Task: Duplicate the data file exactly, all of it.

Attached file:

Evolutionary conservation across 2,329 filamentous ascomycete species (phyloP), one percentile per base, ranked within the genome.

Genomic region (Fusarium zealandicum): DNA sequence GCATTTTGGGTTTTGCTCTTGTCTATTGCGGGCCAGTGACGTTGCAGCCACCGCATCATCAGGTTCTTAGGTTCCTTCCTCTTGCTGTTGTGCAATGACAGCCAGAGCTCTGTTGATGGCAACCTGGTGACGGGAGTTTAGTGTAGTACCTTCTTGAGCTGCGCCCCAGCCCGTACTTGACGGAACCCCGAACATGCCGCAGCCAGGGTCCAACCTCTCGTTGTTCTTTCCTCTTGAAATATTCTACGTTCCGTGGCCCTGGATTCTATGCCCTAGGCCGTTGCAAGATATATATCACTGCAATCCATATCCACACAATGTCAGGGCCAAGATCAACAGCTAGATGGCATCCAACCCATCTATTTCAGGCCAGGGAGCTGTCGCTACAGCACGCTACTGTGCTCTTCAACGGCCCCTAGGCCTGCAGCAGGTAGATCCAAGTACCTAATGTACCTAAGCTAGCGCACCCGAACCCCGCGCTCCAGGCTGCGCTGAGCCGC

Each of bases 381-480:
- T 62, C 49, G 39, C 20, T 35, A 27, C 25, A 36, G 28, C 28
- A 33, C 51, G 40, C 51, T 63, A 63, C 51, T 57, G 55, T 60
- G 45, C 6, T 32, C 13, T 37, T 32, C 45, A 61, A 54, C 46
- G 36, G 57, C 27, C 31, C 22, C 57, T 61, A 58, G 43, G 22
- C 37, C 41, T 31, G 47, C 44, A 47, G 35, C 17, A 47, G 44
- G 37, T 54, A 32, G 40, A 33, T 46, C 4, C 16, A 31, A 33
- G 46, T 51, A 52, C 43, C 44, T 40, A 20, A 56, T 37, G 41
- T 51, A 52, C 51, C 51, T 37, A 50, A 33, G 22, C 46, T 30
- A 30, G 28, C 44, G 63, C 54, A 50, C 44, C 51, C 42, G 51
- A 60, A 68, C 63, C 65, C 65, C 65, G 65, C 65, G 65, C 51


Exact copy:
Evolutionary conservation across 2,329 filamentous ascomycete species (phyloP), one percentile per base, ranked within the genome.

Genomic region (Fusarium zealandicum): DNA sequence GCATTTTGGGTTTTGCTCTTGTCTATTGCGGGCCAGTGACGTTGCAGCCACCGCATCATCAGGTTCTTAGGTTCCTTCCTCTTGCTGTTGTGCAATGACAGCCAGAGCTCTGTTGATGGCAACCTGGTGACGGGAGTTTAGTGTAGTACCTTCTTGAGCTGCGCCCCAGCCCGTACTTGACGGAACCCCGAACATGCCGCAGCCAGGGTCCAACCTCTCGTTGTTCTTTCCTCTTGAAATATTCTACGTTCCGTGGCCCTGGATTCTATGCCCTAGGCCGTTGCAAGATATATATCACTGCAATCCATATCCACACAATGTCAGGGCCAAGATCAACAGCTAGATGGCATCCAACCCATCTATTTCAGGCCAGGGAGCTGTCGCTACAGCACGCTACTGTGCTCTTCAACGGCCCCTAGGCCTGCAGCAGGTAGATCCAAGTACCTAATGTACCTAAGCTAGCGCACCCGAACCCCGCGCTCCAGGCTGCGCTGAGCCGC

Each of bases 381-480:
- T 62, C 49, G 39, C 20, T 35, A 27, C 25, A 36, G 28, C 28
- A 33, C 51, G 40, C 51, T 63, A 63, C 51, T 57, G 55, T 60
- G 45, C 6, T 32, C 13, T 37, T 32, C 45, A 61, A 54, C 46
- G 36, G 57, C 27, C 31, C 22, C 57, T 61, A 58, G 43, G 22
- C 37, C 41, T 31, G 47, C 44, A 47, G 35, C 17, A 47, G 44
- G 37, T 54, A 32, G 40, A 33, T 46, C 4, C 16, A 31, A 33
- G 46, T 51, A 52, C 43, C 44, T 40, A 20, A 56, T 37, G 41
- T 51, A 52, C 51, C 51, T 37, A 50, A 33, G 22, C 46, T 30
- A 30, G 28, C 44, G 63, C 54, A 50, C 44, C 51, C 42, G 51
- A 60, A 68, C 63, C 65, C 65, C 65, G 65, C 65, G 65, C 51